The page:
Numbers are important, especially when it comes to tallying Corvettes. In 1953, only 300 were built. Things began to look up by the 1960 model year, when production first cracked the 10,000 mark. Interestingly, the highest number of Corvettes built in a single year was 53,807, in 1979—this, despite the later C3’s incorporation of wavy plastic bumper caps and a languid, 195-hp base engine. Also, we’ve previously featured the two ’92 editions—both white-on-red convertibles—that bracketed the identically outfitted one-millionth Corvette. Today, the total production tally for America’s Sports Car stands at more than 1.6 million and counting.
Yet what about another, lesser-known milestone, one that is nevertheless significant in Corvette history? That would be the 250,000th unit produced, a car nearly lost to time. What follows is the story of how this landmark ’69 convertible was rescued from an ignominious fate, along with some restoration details for anyone considering a similar project.
The car first rolled off the St. Louis production line on November 7, 1969 to much fanfare, with Miss Teen Missouri behind the wheel as part of GM’s “250,000 Corvette Milestone Celebration.” In a press release dated the day before, John Z. DeLorean, Chevrolet’s general manager at the time, declared that the Corvette’s total production surpassed the number of two-seat sports cars built under any other single nameplate to date. In typical marketing hyperbole, he added that, “The Corvette’s overall influence upon automotive trends and Chevrolet’s individual image goes far beyond the number actually built and sold.”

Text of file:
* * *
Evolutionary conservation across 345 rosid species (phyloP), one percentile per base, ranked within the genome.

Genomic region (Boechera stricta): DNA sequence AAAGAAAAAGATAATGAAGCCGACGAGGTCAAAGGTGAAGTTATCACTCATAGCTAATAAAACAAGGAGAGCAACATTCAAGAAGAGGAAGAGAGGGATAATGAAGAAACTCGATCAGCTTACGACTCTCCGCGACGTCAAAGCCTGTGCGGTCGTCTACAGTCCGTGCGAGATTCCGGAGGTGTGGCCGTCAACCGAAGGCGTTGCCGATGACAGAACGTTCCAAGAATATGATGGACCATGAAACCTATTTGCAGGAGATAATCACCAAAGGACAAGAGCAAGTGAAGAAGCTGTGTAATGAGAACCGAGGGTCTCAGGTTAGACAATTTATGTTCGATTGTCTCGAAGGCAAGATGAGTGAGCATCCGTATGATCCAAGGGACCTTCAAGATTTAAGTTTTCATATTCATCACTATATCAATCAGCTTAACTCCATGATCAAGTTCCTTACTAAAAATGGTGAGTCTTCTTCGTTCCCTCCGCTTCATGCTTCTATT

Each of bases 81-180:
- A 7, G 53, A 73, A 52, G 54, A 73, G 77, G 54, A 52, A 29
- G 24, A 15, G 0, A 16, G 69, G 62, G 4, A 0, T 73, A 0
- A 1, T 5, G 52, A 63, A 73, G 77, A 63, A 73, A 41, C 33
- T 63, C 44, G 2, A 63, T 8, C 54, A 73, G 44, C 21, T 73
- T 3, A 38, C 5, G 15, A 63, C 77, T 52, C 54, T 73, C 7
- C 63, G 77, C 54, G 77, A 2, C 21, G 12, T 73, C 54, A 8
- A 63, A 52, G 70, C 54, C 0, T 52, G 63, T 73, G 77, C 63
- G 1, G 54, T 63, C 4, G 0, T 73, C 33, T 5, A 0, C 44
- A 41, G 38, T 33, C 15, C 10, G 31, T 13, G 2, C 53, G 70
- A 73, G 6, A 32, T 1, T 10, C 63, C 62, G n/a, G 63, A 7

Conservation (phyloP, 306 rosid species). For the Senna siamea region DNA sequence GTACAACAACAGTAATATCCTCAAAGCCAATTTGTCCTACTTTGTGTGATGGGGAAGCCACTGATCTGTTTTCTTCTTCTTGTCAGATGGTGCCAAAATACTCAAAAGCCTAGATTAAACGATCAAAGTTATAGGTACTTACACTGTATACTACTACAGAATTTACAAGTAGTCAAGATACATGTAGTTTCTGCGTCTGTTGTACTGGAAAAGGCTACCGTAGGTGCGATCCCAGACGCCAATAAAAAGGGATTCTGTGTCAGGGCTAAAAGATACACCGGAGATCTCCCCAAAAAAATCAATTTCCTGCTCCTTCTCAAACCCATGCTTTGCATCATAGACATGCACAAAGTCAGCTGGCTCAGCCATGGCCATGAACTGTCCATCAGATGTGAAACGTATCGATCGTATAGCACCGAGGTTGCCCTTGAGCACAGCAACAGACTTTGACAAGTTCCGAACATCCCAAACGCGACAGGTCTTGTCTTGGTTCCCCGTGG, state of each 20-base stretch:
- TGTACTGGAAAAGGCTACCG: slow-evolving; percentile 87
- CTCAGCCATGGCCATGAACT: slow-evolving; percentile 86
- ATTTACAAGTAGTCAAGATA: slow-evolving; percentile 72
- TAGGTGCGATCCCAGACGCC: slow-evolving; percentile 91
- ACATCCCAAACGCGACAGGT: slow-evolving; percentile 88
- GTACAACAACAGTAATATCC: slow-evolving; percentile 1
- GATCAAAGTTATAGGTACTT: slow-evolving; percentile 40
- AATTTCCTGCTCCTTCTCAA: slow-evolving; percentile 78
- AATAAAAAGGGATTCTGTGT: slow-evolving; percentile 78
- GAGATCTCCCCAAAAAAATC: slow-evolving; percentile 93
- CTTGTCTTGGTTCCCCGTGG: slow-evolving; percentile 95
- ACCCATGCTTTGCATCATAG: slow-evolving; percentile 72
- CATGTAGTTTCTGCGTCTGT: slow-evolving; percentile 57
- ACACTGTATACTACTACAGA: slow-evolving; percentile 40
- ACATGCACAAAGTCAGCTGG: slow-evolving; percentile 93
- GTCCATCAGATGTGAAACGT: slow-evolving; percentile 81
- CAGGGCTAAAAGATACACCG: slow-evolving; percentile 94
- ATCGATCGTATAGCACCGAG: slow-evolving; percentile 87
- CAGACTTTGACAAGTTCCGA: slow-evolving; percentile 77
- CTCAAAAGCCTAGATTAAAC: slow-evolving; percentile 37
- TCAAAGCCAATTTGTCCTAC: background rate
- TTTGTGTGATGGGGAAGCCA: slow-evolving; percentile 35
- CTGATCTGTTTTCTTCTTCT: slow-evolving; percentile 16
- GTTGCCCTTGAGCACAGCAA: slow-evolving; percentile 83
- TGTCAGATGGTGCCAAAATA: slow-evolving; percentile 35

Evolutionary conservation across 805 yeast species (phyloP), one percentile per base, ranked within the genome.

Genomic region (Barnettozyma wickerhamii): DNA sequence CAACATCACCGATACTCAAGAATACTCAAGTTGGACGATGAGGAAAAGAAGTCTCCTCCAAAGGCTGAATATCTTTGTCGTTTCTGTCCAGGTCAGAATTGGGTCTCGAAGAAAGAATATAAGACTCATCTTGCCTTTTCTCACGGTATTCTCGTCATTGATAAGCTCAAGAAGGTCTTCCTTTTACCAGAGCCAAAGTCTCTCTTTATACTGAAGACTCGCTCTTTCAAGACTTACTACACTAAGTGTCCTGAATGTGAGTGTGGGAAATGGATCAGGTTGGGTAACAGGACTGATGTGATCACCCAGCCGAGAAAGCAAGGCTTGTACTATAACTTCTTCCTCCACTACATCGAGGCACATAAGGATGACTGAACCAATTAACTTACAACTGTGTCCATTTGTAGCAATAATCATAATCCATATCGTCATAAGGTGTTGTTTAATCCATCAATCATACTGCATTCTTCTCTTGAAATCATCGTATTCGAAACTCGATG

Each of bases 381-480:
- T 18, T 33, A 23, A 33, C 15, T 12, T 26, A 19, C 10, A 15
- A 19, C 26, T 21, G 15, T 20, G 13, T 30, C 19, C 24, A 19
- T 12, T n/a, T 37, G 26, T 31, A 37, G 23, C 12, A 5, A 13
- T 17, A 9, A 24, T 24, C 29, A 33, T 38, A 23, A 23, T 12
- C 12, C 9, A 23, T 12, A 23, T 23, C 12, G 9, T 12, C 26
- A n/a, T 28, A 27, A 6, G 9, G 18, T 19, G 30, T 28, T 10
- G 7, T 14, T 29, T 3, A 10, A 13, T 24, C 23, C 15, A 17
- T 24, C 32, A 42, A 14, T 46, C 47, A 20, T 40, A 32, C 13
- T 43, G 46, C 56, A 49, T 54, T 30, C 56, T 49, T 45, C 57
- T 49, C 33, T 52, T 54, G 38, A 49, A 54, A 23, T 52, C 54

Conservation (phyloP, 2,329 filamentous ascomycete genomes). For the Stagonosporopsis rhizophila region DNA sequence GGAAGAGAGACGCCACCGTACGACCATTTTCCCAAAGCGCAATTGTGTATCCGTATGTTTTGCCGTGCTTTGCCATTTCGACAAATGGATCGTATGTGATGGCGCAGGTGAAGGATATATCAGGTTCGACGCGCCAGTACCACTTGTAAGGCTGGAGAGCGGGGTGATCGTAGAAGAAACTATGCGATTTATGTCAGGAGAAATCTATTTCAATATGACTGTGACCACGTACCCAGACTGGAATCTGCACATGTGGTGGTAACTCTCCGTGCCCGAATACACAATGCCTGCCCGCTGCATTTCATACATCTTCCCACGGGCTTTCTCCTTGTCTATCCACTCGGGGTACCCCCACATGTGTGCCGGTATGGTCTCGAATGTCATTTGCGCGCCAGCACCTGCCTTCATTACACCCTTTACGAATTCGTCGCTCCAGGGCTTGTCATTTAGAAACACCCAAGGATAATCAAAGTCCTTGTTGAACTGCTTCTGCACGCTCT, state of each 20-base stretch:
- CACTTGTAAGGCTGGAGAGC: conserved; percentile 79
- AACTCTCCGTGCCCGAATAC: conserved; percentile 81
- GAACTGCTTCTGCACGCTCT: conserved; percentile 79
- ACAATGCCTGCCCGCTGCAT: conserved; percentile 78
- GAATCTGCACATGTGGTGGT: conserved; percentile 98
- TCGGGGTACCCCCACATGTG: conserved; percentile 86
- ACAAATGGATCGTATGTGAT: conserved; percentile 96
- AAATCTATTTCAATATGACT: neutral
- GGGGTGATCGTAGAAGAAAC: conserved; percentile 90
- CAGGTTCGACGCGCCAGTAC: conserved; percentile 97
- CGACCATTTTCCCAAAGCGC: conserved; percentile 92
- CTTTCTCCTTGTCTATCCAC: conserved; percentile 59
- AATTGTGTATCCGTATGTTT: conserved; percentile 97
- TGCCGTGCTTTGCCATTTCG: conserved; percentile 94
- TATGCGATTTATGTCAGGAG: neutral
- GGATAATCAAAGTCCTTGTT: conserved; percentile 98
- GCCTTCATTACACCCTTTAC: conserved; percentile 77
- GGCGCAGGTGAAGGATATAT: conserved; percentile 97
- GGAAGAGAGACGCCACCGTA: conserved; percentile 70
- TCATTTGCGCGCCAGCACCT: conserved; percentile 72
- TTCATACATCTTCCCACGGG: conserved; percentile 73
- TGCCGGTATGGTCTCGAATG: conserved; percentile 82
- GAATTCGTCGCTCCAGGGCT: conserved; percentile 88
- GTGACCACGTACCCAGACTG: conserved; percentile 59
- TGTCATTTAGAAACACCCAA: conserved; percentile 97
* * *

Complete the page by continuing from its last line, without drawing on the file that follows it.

Public praise notwithstanding, the Corvette remained a borderline case for GM as far as profits were concerned, though building it was apparently still worth the strain. Why so? DeLorean explained at the time that, although the 250,000 figure was only a small fraction of the 40 million cars built by GM since 1953, the prestige the Corvette had achieved added luster to every Chevrolet passenger-car line.
The “Quarter-Mil Corvette” was eventually acquired by George Allen Dyer for the princely sum of $5,060 (not including fees and taxes). He took delivery from Harry Mann Chevrolet in Los Angeles on November 26, 1969. The specs were not extraordinary, but nonetheless appealing: 350/350 engine, four-speed close-ratio trans, standard trim, 3.70-geared Posi rear, auxiliary hard top, AM/FM pushbutton radio, Soft-Ray tinted glass and power windows.
The car was Dyer’s daily driver until 1982, when, inexplicably, he parked it in his garage, where it would sit unused for more than 30 years. Nobody knows why, but his brother Jack believes he merely grew disinterested, as he had several other grownup toys he’d relish for awhile and then put back “on the shelf.” George ultimately signed over the Corvette to Jack shortly before passing away, but by then the long-neglected car was showing the ravages of age and in desperate need of restoration.